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Gmail troubleshooting support information

This article provides information about troubleshooting email delivery problems at Gmail, including spam folder placement and error codes.

Spam folder placement

The best way to ensure mail is delivered to Gmail subscribers is to comply with its bulk sender guidelines.

Basic steps to troubleshoot bulking at Gmail

Here are some troubleshooting steps you should take if you are experiencing spam folder placement at Gmail.

  • Are you are signed up with the Gmail complaint feedback loop (FBL) and actively reviewing the data? You can sign up at the Gmail Postmaster website. High volume senders can use the Gmail FBL to identify problematic campaigns causing high complaints.
  • Did you recently start sending from a new IP address or domain? Neglecting to warm up your new IP address or domain causes email to be sent to the spam folder. Warming up your IP or domain too fast can also make you look like a spammer and lead to spam folder placement. Gmail's spam filter needs time to learn how subscribers interact with your email to help it determine where to place your email.
  • Are you sending to subscribers that are engaged with your email? Sending to a lot of subscribers that have not engaged with your email (i.e. opened and read, saved from the spam folder, replied to) recently can cause email to be sent to the spam folder. Some senders have success at Gmail by being very aggressive with sending to engaged subscribers. Try sending only to subscribers that have engaged within the last 6 months. If you don't see improvement in inbox placement, go to 5 months, 4 months (etc.) until you see a change in inbox placement. If you have bad deliverability problems at Gmail, you may have to temporarily only send to users that have engaged within the last 15 to 30 days to help improve your sending reputation. As inbox placement improves you can start adding in less engaged users slowly so as not to sabotage any progress. 
    • If you notice an engagement threshold at Gmail (e.g. engaged within the last 90 or 180 days) where performance starts to suffer, rethink your content strategy to keep more of your subscribers engaged over time. Engagement is important to Gmail as it is a reliable indicator that you are less likely a spammer and more trustworthy.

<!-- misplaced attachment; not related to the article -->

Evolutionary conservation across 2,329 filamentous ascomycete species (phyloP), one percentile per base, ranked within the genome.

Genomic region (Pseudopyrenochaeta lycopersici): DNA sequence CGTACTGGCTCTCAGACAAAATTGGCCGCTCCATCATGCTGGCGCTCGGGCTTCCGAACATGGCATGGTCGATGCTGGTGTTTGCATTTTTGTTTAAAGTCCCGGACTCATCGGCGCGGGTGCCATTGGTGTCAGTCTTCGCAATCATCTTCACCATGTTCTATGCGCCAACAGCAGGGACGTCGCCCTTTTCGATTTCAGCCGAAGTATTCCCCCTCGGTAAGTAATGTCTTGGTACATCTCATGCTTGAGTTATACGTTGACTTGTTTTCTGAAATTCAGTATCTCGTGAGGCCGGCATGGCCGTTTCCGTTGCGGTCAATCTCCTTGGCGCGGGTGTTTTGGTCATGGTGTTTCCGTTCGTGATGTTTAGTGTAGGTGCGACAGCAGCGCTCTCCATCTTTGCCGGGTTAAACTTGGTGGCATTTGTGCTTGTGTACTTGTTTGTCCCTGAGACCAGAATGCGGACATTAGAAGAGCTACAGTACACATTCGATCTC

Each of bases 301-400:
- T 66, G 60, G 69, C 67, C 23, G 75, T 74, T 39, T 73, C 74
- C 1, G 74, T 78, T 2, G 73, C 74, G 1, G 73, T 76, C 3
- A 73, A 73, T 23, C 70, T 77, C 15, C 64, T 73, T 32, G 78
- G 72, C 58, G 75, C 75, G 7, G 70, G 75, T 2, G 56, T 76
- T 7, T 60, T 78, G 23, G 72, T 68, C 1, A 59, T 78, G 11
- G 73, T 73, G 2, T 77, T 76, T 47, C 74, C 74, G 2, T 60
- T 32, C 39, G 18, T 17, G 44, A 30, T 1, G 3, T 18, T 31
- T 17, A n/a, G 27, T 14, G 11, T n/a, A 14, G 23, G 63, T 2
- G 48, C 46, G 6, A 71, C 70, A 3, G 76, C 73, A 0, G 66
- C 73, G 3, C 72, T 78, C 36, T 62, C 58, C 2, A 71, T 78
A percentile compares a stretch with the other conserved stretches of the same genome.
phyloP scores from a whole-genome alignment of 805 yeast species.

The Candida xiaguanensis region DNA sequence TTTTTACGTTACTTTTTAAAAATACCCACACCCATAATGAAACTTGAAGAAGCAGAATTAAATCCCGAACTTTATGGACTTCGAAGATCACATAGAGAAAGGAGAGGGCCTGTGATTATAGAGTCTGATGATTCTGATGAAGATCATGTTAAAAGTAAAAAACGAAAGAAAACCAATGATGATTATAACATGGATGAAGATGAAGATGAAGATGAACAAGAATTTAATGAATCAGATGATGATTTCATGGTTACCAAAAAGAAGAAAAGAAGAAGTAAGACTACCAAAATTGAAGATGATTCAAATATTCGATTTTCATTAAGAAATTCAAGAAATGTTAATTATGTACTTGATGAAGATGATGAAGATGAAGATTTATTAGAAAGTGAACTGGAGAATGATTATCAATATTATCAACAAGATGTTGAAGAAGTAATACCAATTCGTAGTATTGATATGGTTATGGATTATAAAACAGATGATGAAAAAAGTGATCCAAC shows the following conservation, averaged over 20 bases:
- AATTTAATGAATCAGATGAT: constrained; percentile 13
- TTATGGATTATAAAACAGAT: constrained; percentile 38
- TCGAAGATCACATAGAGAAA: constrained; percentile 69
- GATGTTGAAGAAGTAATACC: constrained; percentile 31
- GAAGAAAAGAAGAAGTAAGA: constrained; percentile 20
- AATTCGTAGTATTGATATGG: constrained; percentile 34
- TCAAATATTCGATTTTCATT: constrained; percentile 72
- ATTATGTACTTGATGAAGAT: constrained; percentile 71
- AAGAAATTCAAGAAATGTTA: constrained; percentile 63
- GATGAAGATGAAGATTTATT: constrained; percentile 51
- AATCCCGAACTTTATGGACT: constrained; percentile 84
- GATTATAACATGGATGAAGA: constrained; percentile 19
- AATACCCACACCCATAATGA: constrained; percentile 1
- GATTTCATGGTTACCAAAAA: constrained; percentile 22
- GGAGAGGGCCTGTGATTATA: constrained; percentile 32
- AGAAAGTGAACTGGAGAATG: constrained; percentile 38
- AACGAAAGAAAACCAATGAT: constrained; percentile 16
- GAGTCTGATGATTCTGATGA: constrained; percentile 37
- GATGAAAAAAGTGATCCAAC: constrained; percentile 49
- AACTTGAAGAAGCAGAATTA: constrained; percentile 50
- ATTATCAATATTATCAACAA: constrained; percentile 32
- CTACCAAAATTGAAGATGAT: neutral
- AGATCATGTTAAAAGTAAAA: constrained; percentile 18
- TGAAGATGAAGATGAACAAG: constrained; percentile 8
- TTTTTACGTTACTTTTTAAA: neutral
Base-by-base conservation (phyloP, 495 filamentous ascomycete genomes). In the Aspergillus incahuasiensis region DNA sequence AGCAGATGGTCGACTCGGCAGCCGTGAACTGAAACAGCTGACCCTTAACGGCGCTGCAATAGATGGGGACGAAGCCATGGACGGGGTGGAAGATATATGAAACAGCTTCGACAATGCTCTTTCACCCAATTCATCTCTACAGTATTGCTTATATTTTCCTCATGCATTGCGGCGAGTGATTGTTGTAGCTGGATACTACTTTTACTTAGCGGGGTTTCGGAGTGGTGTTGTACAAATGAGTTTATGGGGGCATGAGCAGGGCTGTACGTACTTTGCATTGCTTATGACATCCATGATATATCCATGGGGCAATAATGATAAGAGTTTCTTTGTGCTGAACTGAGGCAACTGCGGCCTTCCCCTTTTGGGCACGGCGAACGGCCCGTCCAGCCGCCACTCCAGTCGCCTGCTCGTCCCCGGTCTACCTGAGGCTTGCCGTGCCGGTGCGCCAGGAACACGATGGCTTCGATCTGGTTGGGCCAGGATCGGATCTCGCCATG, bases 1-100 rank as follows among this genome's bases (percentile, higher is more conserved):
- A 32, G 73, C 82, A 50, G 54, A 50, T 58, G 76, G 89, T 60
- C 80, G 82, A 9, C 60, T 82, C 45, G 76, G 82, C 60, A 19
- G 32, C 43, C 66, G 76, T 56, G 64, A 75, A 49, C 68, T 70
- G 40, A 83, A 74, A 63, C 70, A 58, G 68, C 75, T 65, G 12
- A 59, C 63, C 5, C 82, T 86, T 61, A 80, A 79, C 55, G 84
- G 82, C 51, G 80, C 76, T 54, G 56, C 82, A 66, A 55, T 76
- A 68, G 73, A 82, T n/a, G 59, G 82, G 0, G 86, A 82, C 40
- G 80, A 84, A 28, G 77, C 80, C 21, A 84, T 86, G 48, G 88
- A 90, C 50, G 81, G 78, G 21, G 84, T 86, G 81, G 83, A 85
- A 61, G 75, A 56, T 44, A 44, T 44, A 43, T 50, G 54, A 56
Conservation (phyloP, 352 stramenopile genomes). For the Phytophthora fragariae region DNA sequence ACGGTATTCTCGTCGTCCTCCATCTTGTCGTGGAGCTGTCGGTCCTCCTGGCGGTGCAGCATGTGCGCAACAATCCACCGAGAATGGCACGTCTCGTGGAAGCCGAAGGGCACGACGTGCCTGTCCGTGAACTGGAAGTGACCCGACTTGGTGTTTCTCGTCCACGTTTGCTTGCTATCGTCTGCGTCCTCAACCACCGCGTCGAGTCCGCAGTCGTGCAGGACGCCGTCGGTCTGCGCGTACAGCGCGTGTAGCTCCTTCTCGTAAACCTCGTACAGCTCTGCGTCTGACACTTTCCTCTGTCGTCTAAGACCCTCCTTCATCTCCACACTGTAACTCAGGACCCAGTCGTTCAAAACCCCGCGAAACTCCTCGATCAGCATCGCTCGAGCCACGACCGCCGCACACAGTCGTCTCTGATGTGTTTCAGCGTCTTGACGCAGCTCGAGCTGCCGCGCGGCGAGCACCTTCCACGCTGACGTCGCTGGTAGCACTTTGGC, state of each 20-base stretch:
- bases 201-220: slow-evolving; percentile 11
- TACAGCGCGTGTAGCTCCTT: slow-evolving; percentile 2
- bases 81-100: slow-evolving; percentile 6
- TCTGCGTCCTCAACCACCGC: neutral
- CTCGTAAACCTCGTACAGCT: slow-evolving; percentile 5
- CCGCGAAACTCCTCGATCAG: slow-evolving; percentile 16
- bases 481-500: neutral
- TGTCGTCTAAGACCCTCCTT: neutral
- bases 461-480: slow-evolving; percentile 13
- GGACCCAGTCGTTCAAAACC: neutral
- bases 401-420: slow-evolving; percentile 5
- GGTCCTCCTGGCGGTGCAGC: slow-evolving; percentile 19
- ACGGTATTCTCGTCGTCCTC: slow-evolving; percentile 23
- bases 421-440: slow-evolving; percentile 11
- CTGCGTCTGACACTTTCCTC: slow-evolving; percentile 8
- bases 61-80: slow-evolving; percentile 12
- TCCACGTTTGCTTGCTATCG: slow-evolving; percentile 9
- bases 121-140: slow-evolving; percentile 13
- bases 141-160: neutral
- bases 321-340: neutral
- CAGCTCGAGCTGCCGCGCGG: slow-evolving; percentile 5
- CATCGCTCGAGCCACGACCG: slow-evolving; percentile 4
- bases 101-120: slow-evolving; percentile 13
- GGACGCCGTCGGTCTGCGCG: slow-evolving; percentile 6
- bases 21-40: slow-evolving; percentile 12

• Check your triggered email rules. Triggered emails and their influence on your sending reputation and inbox placement are sometimes forgotten since they occur automatically. Check the rules in place for potential frequency issues (too much) as well as sending to unengaged subscribers (like for a birthday, anniversary, renewal reminder, etc.).
  • Are you sending too frequently? If you are sending every day or multiple times a week you may want to try reducing the frequency to see if there is any benefit to your complaint rate.
  • Do you have an unsubscribe link at the top of your email? Some senders see a benefit by adding another unsubscribe link to the top of the email, this makes it easier for a subscriber to unsubscribe instead of mark the email as spam.
  • Do you make frequent adjustments to your email program? Frequent changes to your sending behavior and identity makes you look like a spammer. Such as:
    • Frequency (common around the holidays)
    • Volume
    • Sending domain
    • DKIM domain
    • Sending IPs        
  • Did you acquire email addresses from a high risk source? Look at any subscriber lists that have been recently added to your list file. Addresses acquired through a list purchase, list harvesting or co-registration (with a partner that does not follow best practices) causes deliverability problems at Gmail.
  • Are your domains blacklisted? Gmail cares about protecting their users from phishing email and dangerous websites. Although Gmail doesn’t publicly disclose how they identify dangerous websites, you can check:

Check all domains in your header as well as within the content.